FOMC Scorecard: Dotplot-Dependent 1, Data-Dependent 0

Chief Economist Eugenio J. Alemán discusses current economic conditions.

The question many economists, as well as market participants, asked themselves after the June Federal Open Market Committee (FOMC) meeting was why the Federal Reserve (Fed) paused its federal fund's rate hike campaign if they were going to increase it again in July anyway. What did waiting for 5 weeks to resume hikes mean for monetary policy? We thought, naively, that it was because the Fed, as it has argued so many times, was data-dependent and was willing to wait some more time to see how the lagging effects of monetary policy were affecting the economy.

This brings us to an anecdote from a personal experience of Fed policymaking. Regional Federal Reserve banks schedule meetings with business representatives in their districts to produce the Beige Book, which is published 8 times per year. During our careers as economists, we participated in several of those meetings as one of the representatives from the financial industry. We remember that during one of those meetings, the ‘dot plot’ discussion came into a big disagreement, with Fed representatives arguing that the ‘dot plot’ was not a forecast of the path of the federal funds rate. Conversely, many industry representatives argued that it actually looked like a forecast. In the end, Fed representatives had the upper hand because they were the ‘owners’ of the ‘dot plot’ and we finally adopted their position that it wasn’t an actual forecast on the path of the federal funds rate. This remained relatively true until Wednesday, July 26, 2023, when we finally had the opportunity to prove them wrong.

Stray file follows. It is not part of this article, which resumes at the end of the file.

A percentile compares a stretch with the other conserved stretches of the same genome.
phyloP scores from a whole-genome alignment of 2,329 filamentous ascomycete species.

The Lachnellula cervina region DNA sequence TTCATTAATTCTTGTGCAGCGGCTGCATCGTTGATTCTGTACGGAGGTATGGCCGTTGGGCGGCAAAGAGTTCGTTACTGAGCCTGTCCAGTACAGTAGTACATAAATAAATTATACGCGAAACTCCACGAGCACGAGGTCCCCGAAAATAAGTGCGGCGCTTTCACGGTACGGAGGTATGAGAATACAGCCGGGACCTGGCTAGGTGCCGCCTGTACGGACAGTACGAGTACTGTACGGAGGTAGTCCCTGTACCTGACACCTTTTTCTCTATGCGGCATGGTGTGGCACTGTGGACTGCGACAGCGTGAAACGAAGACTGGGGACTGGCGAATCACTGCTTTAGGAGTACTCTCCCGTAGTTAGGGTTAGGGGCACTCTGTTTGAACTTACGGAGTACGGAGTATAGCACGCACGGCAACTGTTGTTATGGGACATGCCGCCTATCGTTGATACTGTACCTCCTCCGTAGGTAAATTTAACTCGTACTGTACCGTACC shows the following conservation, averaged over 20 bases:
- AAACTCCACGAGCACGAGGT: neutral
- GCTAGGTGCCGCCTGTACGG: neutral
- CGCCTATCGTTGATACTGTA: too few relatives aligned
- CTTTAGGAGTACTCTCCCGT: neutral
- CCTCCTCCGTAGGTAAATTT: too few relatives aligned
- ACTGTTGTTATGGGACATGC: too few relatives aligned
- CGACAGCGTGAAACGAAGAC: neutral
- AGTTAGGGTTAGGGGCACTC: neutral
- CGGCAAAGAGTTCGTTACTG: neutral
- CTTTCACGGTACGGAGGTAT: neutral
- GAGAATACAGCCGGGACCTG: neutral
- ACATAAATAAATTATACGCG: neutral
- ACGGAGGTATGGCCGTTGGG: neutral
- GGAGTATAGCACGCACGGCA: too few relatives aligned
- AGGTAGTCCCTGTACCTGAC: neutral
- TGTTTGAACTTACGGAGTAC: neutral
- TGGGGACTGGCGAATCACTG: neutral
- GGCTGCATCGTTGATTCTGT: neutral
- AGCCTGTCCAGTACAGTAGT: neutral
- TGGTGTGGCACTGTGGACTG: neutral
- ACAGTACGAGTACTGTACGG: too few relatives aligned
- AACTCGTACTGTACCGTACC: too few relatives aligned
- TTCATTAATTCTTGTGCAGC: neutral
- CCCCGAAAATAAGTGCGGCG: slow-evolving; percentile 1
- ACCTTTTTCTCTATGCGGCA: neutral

In fact, on Wednesday, July 26, 2023, the dot plot seemed to actually be a forecast for the future path of the federal funds rate. Even in the face of very good data on inflation and even in terms of employment, the Fed disregarded the data and moved to increase the federal funds rate after pausing for just one month. This makes the odd decision in June even odder and will probably remain one of the most intriguing and unsolved mysteries of monetary policy for all of the 21st century! The decision was so odd that even Chairman Powell had trouble explaining it during his press conference after the July FOMC meeting.

Since this is the case, we have updated our expectation on the federal funds rate and now expect another 25 basis point increase before the end of this year. The reason? This is what the dot plot showed in June. That said, this may change in September when the next FOMC meeting is scheduled and when the new Summary of Economic Projections (SEP), which includes a new dot plot, is going to be released. At that time, we will have to update our expectations regarding the federal funds rate matching what the dot plot shows.

Federal Funds Target Rate